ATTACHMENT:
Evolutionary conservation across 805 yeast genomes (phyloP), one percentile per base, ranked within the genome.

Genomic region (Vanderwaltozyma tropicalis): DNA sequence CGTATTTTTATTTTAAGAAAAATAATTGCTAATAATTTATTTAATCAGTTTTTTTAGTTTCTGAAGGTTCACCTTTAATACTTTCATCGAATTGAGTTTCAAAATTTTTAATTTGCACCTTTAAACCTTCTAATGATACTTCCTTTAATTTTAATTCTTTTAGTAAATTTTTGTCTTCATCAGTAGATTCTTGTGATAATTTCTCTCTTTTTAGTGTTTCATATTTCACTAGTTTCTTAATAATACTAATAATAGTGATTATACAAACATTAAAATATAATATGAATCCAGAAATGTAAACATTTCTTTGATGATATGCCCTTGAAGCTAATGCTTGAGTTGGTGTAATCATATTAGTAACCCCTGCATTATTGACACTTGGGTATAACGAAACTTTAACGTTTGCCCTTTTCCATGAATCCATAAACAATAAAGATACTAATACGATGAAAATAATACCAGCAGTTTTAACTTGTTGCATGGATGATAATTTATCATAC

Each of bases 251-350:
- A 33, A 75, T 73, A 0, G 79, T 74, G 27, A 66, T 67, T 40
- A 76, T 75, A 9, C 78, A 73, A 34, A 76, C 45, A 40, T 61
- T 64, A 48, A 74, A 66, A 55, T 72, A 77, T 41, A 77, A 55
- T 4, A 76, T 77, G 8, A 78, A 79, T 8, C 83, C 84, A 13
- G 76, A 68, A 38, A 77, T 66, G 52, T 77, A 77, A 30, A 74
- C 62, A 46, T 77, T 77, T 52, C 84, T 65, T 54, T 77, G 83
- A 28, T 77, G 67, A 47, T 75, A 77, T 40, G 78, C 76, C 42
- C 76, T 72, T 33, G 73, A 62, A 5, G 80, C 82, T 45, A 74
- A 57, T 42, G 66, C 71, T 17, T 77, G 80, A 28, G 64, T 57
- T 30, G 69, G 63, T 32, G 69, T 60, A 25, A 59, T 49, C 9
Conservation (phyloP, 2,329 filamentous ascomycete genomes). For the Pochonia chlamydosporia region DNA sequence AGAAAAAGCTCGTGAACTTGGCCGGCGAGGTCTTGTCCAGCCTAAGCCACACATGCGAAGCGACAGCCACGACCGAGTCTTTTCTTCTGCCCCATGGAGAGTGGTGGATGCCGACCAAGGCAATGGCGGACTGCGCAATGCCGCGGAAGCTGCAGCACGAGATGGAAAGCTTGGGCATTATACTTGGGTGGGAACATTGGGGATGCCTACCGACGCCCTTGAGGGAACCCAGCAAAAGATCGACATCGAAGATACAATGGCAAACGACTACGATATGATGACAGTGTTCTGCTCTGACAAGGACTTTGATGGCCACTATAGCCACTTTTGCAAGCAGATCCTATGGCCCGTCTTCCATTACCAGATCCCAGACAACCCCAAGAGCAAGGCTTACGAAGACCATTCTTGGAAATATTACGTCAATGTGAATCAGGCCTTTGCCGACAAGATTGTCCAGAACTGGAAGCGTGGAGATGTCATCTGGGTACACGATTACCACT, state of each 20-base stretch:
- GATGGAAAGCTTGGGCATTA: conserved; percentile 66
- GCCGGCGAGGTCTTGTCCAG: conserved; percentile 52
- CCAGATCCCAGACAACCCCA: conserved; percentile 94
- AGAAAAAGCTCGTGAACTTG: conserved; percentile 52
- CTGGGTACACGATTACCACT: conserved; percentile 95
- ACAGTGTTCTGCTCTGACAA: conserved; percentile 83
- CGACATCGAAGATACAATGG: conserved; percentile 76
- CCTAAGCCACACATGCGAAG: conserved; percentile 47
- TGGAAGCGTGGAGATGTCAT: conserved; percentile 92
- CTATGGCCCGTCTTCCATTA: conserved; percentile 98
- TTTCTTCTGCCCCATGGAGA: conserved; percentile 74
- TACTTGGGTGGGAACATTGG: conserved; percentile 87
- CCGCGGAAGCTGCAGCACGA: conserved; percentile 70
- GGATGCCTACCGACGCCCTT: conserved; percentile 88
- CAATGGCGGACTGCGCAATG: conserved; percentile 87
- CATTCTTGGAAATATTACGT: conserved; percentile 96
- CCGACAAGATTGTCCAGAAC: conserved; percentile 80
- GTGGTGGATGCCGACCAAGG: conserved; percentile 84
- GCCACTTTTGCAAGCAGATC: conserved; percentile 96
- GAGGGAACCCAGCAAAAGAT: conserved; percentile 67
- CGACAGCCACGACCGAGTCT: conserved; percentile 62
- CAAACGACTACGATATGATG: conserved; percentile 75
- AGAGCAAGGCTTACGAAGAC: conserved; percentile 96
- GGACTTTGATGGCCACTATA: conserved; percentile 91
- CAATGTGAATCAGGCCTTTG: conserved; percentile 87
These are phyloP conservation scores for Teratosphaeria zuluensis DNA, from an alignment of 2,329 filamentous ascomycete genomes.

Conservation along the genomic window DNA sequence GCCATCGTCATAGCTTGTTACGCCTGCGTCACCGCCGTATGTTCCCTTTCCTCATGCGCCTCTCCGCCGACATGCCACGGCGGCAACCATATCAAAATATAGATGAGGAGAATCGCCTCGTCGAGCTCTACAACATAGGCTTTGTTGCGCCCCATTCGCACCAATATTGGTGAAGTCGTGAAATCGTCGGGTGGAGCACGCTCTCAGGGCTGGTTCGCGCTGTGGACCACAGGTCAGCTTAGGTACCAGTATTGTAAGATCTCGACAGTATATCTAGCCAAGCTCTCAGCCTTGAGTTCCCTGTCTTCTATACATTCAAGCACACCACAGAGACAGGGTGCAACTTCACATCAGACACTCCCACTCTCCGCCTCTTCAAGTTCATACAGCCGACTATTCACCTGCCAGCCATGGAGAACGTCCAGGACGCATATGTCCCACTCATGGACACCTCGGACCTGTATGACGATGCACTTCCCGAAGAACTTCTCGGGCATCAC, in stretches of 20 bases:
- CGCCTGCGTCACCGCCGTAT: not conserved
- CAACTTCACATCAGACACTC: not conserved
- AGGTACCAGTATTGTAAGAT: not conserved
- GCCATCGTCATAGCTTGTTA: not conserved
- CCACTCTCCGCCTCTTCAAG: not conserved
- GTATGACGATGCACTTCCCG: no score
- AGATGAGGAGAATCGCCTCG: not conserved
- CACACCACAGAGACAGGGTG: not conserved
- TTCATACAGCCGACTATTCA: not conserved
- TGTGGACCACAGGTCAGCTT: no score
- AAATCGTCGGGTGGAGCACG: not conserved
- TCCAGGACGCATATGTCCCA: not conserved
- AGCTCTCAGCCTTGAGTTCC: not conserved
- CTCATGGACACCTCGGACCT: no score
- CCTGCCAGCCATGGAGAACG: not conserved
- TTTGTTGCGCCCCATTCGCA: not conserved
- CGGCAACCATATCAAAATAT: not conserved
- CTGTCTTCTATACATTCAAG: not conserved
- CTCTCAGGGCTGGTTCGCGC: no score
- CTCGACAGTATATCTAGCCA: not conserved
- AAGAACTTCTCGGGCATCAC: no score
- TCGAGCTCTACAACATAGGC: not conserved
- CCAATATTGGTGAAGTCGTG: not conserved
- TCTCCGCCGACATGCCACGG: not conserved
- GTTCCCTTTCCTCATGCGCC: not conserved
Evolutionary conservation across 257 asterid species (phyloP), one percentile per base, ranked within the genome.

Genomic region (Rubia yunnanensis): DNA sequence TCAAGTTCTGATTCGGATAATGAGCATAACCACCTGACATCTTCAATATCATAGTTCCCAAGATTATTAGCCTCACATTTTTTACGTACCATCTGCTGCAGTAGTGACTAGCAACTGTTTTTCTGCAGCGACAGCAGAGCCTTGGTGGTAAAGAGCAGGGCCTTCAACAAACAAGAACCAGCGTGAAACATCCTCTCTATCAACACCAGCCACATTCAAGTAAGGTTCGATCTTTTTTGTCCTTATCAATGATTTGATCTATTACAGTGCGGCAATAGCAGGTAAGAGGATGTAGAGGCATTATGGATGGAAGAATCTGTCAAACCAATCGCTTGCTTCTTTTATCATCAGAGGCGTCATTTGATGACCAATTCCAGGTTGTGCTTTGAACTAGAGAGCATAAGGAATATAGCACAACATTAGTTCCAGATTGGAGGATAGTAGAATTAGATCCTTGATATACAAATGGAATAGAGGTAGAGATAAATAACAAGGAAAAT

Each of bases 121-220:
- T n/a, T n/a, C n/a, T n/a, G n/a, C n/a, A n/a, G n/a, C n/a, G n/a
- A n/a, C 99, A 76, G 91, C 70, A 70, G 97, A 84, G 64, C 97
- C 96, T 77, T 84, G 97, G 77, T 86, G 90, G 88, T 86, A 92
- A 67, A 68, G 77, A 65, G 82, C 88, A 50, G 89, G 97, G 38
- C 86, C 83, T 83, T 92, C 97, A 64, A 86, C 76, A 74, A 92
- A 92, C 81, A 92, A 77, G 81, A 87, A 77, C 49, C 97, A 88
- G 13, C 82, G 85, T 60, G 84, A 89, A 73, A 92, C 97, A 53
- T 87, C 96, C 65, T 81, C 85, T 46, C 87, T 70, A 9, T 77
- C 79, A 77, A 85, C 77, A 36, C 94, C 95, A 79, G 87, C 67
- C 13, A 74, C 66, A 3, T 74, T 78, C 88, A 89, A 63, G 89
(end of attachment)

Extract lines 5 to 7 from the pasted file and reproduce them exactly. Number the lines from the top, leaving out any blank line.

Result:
- A 76, T 75, A 9, C 78, A 73, A 34, A 76, C 45, A 40, T 61
- T 64, A 48, A 74, A 66, A 55, T 72, A 77, T 41, A 77, A 55
- T 4, A 76, T 77, G 8, A 78, A 79, T 8, C 83, C 84, A 13